23rd to 26th June 2014 - Trinidad Part 2

The second part of our stay in Trinidad was spent in the central West area of the country.  The next day we headed back up past Asa Wright to work our way up the Blanchieuesse Road.  The first stop produced a new bird immediately, the Black-tailed Tityra.  He was joined by a colourful cast of Turquoise Tanager and Violaceous Euphonia.  A little further up the road and we encountered our first Zone-tailed Hawk, flying with a Common Black Hawk. Ten Blue-headed Parrot flew over and a few hummingbirds suddenly decided to appear, including White-chested Emerald, Black-throated Mango and Rufous-breasted Hermit

Bird. I'm too sleepy to remember which.

Rufous-tailed Jacamar



Our next target, Golden-fronted Greenlet, was a little further along the road and although we could hear them, they didn't show for a while then put on a tremendous show in a tree right next to us.  We then sat for a brief lunch, where I saw a Chestnut Woodpecker briefly – the only sighting of the trip.  The place we sat in was surrounded by Cocoa Woodcreeper and Plain-brown Woodcreeper, making a lot of noise.  A Euler’s Flycatcher and Ochre-bellied Flycatcher added to the list with a Swallow-tailed Kite soaring in the distance as we headed home.

Southern Rough-winged Swallow

Yellow-headed Caracara
This stuff is amazing
Nariva Swamp was on the cards for the next day.  It was also getting hotter and hotter so it was a pretty uncomfortable trip in the minibus.  We took a walk through the vines into the swamp and had a look around but it was very quiet.  Whilst our guide went to chat to someone, we waited in the swamp and eventually a pair of Red-rumped Woodpecker arrived.  We watched them for a while then our guide returned to tell us he had negotiated a boat trip on a small boat through the swamp to the island in the middle.  Even though it was blazing sun, this sounded like a great idea so the three of us and the owner of the boat piled in and off we set.  Within seconds we had seen a Green Kingfisher and Ringed Kingfisher, with the previously elusive Striated Heron popping up seemingly every minute!  A Cocoi Heron flew in front of the boat and a Common Black Hawk was perched right beside the water.  We walked around the island to try and find some Macaws, but instead we attracted the attention of the local White-fronted Capuchin and Red Howler Monkey population.  These were the first monkey species I had ever seen in the wild and I was impressed with what a racket the Howlers could make.  The Capuchins have the most adorable faces but I bet they’re incredibly cheeky things.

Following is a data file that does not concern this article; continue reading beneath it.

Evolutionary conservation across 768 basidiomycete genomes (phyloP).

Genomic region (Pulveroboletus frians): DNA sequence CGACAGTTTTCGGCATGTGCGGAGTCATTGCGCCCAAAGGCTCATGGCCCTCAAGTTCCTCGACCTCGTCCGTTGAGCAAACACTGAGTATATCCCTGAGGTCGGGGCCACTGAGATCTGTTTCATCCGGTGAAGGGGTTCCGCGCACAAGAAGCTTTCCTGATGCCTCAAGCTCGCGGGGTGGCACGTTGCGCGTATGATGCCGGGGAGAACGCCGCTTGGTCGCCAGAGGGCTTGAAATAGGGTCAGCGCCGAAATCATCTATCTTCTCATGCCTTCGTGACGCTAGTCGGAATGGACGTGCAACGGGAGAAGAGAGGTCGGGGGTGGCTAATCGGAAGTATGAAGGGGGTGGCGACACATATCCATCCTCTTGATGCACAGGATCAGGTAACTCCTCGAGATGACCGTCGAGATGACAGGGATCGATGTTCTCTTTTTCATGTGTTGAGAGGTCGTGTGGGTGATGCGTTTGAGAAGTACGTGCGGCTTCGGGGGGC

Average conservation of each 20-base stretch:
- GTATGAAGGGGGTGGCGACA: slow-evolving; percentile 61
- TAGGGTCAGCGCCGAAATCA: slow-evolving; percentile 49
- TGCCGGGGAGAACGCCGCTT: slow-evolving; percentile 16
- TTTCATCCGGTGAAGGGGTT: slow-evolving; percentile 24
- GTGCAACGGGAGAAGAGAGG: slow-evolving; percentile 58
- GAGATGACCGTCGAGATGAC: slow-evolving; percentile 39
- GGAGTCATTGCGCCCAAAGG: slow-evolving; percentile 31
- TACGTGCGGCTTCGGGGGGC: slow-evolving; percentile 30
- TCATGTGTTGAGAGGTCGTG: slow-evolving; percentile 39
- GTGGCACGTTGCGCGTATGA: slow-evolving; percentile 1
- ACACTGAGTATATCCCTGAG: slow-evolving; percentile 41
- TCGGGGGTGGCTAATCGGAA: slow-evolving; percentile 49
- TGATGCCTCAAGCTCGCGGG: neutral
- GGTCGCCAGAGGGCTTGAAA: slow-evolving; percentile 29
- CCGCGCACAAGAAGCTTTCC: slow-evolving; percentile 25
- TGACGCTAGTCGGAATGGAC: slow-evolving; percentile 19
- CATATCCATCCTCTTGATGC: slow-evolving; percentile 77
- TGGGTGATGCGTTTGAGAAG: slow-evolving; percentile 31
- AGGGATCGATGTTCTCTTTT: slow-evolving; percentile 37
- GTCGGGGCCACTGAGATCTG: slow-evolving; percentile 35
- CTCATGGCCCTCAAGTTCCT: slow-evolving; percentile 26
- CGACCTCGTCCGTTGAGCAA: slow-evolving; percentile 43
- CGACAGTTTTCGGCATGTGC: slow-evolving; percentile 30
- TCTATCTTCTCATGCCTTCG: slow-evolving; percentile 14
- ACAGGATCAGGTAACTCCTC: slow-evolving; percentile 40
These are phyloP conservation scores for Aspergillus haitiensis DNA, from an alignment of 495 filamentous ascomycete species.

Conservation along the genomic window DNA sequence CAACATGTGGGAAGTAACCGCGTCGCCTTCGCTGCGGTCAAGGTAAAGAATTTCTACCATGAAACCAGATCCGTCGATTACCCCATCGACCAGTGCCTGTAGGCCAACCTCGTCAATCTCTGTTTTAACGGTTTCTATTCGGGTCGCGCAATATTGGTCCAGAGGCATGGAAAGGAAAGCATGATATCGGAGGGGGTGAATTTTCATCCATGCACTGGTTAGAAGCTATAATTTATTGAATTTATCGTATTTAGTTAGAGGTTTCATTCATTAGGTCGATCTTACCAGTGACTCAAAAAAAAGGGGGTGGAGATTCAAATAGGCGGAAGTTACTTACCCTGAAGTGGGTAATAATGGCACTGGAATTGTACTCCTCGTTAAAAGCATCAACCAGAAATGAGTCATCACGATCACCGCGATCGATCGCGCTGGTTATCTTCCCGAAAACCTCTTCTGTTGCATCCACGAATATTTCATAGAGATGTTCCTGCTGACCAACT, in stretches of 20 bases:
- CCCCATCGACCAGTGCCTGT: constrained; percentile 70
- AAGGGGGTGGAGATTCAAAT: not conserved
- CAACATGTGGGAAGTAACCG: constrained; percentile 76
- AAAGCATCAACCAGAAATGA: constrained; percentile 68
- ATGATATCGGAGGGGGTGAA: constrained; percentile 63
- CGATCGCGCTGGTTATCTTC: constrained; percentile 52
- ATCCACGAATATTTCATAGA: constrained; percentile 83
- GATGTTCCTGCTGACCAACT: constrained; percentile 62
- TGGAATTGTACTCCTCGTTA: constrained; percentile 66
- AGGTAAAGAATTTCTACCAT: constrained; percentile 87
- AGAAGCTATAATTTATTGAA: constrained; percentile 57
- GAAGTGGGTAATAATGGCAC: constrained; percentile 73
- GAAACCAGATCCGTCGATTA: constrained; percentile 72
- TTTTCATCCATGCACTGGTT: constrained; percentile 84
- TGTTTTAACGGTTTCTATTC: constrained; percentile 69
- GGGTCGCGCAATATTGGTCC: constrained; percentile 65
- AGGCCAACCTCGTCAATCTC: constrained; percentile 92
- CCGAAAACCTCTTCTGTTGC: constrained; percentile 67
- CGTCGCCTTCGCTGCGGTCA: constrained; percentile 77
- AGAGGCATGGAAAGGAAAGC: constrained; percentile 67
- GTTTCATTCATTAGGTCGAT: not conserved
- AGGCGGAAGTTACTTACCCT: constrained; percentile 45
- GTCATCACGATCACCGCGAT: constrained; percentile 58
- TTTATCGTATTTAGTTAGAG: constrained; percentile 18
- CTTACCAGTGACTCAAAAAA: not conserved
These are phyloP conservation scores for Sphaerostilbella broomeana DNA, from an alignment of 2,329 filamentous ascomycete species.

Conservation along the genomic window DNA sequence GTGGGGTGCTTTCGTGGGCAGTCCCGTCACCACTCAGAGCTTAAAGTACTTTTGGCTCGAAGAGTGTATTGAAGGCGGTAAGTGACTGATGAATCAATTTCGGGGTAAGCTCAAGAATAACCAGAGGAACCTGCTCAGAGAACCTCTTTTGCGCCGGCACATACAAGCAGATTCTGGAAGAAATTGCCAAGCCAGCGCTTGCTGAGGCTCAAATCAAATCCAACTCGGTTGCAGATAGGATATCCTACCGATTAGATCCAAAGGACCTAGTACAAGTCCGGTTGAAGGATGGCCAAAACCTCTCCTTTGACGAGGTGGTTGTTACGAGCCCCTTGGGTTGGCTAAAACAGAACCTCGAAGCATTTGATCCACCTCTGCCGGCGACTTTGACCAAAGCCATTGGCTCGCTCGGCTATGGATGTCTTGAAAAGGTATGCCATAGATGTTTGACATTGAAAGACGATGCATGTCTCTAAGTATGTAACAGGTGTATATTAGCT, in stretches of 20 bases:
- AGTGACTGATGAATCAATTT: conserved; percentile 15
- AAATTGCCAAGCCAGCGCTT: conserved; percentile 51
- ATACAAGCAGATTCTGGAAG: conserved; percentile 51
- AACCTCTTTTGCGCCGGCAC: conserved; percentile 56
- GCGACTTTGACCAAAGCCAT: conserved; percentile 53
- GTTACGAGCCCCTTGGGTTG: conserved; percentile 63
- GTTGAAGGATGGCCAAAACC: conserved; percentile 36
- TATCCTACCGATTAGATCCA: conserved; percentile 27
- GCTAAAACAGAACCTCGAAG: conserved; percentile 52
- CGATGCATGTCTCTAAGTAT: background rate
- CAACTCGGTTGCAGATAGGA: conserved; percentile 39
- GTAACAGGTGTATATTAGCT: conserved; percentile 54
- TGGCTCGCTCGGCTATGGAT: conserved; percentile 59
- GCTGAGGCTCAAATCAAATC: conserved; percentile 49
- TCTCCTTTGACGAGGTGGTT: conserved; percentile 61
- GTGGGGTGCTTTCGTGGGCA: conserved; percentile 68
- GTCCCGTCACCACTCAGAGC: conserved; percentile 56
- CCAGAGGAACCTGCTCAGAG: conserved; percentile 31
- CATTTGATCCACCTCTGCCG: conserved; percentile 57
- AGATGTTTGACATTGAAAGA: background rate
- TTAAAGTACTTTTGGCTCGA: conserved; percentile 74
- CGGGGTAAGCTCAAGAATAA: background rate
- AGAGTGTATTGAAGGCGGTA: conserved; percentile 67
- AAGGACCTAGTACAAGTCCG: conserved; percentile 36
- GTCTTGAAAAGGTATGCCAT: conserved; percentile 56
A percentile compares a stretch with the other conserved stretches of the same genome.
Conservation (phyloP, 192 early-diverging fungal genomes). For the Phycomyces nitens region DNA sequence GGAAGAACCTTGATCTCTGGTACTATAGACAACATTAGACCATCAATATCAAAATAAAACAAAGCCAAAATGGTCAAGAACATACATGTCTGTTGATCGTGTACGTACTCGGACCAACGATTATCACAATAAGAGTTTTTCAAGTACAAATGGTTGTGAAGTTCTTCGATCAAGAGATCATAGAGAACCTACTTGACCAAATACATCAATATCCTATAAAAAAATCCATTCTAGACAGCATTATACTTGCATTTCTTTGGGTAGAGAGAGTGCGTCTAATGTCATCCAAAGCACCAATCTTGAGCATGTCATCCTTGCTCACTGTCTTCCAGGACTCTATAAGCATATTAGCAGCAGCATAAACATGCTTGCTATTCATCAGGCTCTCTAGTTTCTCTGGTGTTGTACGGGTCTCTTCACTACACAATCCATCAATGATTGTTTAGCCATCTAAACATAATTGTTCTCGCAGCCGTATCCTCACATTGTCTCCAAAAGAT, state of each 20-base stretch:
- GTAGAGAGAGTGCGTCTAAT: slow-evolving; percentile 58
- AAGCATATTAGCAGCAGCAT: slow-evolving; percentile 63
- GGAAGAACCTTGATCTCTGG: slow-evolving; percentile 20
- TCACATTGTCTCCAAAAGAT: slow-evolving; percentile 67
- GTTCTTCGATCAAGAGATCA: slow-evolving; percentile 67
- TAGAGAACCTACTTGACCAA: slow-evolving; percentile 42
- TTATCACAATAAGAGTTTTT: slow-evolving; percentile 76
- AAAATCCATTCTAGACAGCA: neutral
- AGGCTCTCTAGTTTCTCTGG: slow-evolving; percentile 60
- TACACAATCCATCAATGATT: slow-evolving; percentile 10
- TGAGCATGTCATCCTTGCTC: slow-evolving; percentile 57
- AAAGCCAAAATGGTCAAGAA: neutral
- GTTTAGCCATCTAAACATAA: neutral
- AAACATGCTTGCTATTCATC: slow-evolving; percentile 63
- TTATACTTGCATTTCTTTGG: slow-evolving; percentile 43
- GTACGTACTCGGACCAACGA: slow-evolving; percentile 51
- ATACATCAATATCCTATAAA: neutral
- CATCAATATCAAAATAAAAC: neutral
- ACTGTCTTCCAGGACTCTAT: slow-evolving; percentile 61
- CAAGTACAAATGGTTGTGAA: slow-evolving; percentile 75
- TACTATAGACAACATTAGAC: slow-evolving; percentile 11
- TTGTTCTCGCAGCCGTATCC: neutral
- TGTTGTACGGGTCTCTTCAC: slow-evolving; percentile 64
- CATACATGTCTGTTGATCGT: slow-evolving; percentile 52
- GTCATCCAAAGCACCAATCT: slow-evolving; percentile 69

Capuchin

Red Howler

Limpkin
We returned to dry land and were kindly given some fresh mangoes by the boatman.  We headed a little further round into the swamp, passing our guide’s nephew who was taking round an American father and son and had just given up on searching for their target bird, the Pinnated Bittern.  Apparently they’d been looking all afternoon but there was no sign so they were headed back to Asa Wright.  We left them heading the other way and rounded a corner, for me to see a long neck sticking out of the ditch.  PINNATED BITTERN!  Roodal frantically called his nephew, who turned around and bombed it back.  We could see them turning the corner and clearly the bird did too, as he took off and flew into the fields!  Luckily they saw him and followed to where they could see him landed.  We carried on further and I saw an odd looking bird, which the other two dismissed as something common.  I made them have a proper look and it turned out to be a Limpkin, a bird I had really wanted to see so I was very pleased with that.  After he posed for a bit then wandered off into a bush, we finished the day with sightings of plenty of Red-bellied Macaw flying and a low soaring Savanna Hawk.

Pinnated Bittern

Pinnated Bittern

Hahahaha Bittern are so silly!
On the final day we had hoped to find the Moriche Oriole and a couple of other species that live in the same area, but the site is on a conference park and the prime minister was kindly visiting that day, meaning the area was on high security alert and we weren’t allowed in.  Nonetheless, we had a lovely day in the surrounding Aripo Savannah.  At Cumuto, whilst it was very quiet, we had great views of a perched Striped Cuckoo and Plumbeous Kite.  In another part of the Savannah, we stopped, got out the car and a pair of very very loud Masked Yellowthroat came to investigate, brilliant little birds.  We finally saw a pair of Boat-billed Flycatcher after we’d spent the whole holiday investigating every Kiskadee we had seen and our final new bird on Trinidad was a tiny Southern Beardless Tyrranulet which (annoyingly, given I hadn’t taken my camera) perched a metre from my face and seemed to be trying to make friends.  I wanted to take him home but apparently that’s not allowed or something. 

Lulu the cat

Striped Cuckoo

Plumbeous Kite

Southern Lapwing

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